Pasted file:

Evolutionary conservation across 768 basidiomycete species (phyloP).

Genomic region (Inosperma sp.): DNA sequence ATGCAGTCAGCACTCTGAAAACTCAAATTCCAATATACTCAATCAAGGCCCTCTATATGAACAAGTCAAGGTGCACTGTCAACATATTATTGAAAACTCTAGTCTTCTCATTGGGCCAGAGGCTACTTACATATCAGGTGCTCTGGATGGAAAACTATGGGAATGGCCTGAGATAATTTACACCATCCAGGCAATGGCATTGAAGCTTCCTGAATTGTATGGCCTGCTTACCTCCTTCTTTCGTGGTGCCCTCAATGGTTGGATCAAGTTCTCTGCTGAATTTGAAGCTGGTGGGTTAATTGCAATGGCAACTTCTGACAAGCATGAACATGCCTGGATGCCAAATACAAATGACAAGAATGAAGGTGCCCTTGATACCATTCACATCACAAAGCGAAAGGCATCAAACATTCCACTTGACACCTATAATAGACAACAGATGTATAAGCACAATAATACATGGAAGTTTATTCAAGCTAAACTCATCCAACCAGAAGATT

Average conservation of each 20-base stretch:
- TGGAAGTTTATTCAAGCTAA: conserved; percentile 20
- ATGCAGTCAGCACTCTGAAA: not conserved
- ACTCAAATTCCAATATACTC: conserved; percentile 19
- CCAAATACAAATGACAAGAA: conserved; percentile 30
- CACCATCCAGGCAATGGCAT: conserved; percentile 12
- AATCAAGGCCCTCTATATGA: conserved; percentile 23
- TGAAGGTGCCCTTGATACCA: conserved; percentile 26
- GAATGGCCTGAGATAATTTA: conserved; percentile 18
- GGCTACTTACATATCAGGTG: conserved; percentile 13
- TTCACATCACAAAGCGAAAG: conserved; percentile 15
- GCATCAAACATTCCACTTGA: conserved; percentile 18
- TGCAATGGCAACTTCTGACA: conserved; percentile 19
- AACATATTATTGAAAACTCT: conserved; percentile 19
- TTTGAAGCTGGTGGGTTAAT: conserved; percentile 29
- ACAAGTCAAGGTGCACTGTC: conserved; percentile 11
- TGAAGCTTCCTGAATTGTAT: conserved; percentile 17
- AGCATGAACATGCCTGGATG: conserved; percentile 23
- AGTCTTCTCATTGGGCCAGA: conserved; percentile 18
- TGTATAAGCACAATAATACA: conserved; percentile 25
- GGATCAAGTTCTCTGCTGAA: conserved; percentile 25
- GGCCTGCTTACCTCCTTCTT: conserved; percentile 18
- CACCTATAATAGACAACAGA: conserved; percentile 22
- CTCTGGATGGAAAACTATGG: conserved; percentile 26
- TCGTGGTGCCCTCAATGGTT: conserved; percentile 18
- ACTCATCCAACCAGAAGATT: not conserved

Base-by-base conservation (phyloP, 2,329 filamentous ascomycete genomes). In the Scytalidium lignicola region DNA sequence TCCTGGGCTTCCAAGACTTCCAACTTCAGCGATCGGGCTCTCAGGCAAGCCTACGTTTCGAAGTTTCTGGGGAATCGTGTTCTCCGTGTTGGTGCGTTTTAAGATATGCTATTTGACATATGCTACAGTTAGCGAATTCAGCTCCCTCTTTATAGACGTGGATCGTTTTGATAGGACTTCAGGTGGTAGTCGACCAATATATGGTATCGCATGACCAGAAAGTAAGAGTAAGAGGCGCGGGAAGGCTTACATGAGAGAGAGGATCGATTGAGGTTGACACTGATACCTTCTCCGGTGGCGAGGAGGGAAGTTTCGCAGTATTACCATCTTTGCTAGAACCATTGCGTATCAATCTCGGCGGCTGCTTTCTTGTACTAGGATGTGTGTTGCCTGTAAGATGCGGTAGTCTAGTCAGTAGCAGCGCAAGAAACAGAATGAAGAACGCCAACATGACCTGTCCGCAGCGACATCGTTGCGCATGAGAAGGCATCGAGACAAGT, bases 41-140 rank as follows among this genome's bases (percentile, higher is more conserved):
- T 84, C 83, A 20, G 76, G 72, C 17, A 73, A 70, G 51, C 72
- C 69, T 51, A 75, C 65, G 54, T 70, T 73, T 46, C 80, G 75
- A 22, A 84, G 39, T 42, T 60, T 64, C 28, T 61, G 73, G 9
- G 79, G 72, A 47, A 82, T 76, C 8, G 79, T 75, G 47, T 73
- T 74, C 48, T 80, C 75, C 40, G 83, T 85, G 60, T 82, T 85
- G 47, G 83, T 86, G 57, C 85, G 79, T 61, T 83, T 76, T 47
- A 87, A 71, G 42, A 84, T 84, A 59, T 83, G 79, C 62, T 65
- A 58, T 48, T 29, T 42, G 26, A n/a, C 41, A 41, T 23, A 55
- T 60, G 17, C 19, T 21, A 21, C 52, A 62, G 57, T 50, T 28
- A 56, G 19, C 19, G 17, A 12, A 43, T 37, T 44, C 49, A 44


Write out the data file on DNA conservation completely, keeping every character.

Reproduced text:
Evolutionary conservation across 768 basidiomycete species (phyloP).

Genomic region (Inosperma sp.): DNA sequence ATGCAGTCAGCACTCTGAAAACTCAAATTCCAATATACTCAATCAAGGCCCTCTATATGAACAAGTCAAGGTGCACTGTCAACATATTATTGAAAACTCTAGTCTTCTCATTGGGCCAGAGGCTACTTACATATCAGGTGCTCTGGATGGAAAACTATGGGAATGGCCTGAGATAATTTACACCATCCAGGCAATGGCATTGAAGCTTCCTGAATTGTATGGCCTGCTTACCTCCTTCTTTCGTGGTGCCCTCAATGGTTGGATCAAGTTCTCTGCTGAATTTGAAGCTGGTGGGTTAATTGCAATGGCAACTTCTGACAAGCATGAACATGCCTGGATGCCAAATACAAATGACAAGAATGAAGGTGCCCTTGATACCATTCACATCACAAAGCGAAAGGCATCAAACATTCCACTTGACACCTATAATAGACAACAGATGTATAAGCACAATAATACATGGAAGTTTATTCAAGCTAAACTCATCCAACCAGAAGATT

Average conservation of each 20-base stretch:
- TGGAAGTTTATTCAAGCTAA: conserved; percentile 20
- ATGCAGTCAGCACTCTGAAA: not conserved
- ACTCAAATTCCAATATACTC: conserved; percentile 19
- CCAAATACAAATGACAAGAA: conserved; percentile 30
- CACCATCCAGGCAATGGCAT: conserved; percentile 12
- AATCAAGGCCCTCTATATGA: conserved; percentile 23
- TGAAGGTGCCCTTGATACCA: conserved; percentile 26
- GAATGGCCTGAGATAATTTA: conserved; percentile 18
- GGCTACTTACATATCAGGTG: conserved; percentile 13
- TTCACATCACAAAGCGAAAG: conserved; percentile 15
- GCATCAAACATTCCACTTGA: conserved; percentile 18
- TGCAATGGCAACTTCTGACA: conserved; percentile 19
- AACATATTATTGAAAACTCT: conserved; percentile 19
- TTTGAAGCTGGTGGGTTAAT: conserved; percentile 29
- ACAAGTCAAGGTGCACTGTC: conserved; percentile 11
- TGAAGCTTCCTGAATTGTAT: conserved; percentile 17
- AGCATGAACATGCCTGGATG: conserved; percentile 23
- AGTCTTCTCATTGGGCCAGA: conserved; percentile 18
- TGTATAAGCACAATAATACA: conserved; percentile 25
- GGATCAAGTTCTCTGCTGAA: conserved; percentile 25
- GGCCTGCTTACCTCCTTCTT: conserved; percentile 18
- CACCTATAATAGACAACAGA: conserved; percentile 22
- CTCTGGATGGAAAACTATGG: conserved; percentile 26
- TCGTGGTGCCCTCAATGGTT: conserved; percentile 18
- ACTCATCCAACCAGAAGATT: not conserved

Base-by-base conservation (phyloP, 2,329 filamentous ascomycete genomes). In the Scytalidium lignicola region DNA sequence TCCTGGGCTTCCAAGACTTCCAACTTCAGCGATCGGGCTCTCAGGCAAGCCTACGTTTCGAAGTTTCTGGGGAATCGTGTTCTCCGTGTTGGTGCGTTTTAAGATATGCTATTTGACATATGCTACAGTTAGCGAATTCAGCTCCCTCTTTATAGACGTGGATCGTTTTGATAGGACTTCAGGTGGTAGTCGACCAATATATGGTATCGCATGACCAGAAAGTAAGAGTAAGAGGCGCGGGAAGGCTTACATGAGAGAGAGGATCGATTGAGGTTGACACTGATACCTTCTCCGGTGGCGAGGAGGGAAGTTTCGCAGTATTACCATCTTTGCTAGAACCATTGCGTATCAATCTCGGCGGCTGCTTTCTTGTACTAGGATGTGTGTTGCCTGTAAGATGCGGTAGTCTAGTCAGTAGCAGCGCAAGAAACAGAATGAAGAACGCCAACATGACCTGTCCGCAGCGACATCGTTGCGCATGAGAAGGCATCGAGACAAGT, bases 41-140 rank as follows among this genome's bases (percentile, higher is more conserved):
- T 84, C 83, A 20, G 76, G 72, C 17, A 73, A 70, G 51, C 72
- C 69, T 51, A 75, C 65, G 54, T 70, T 73, T 46, C 80, G 75
- A 22, A 84, G 39, T 42, T 60, T 64, C 28, T 61, G 73, G 9
- G 79, G 72, A 47, A 82, T 76, C 8, G 79, T 75, G 47, T 73
- T 74, C 48, T 80, C 75, C 40, G 83, T 85, G 60, T 82, T 85
- G 47, G 83, T 86, G 57, C 85, G 79, T 61, T 83, T 76, T 47
- A 87, A 71, G 42, A 84, T 84, A 59, T 83, G 79, C 62, T 65
- A 58, T 48, T 29, T 42, G 26, A n/a, C 41, A 41, T 23, A 55
- T 60, G 17, C 19, T 21, A 21, C 52, A 62, G 57, T 50, T 28
- A 56, G 19, C 19, G 17, A 12, A 43, T 37, T 44, C 49, A 44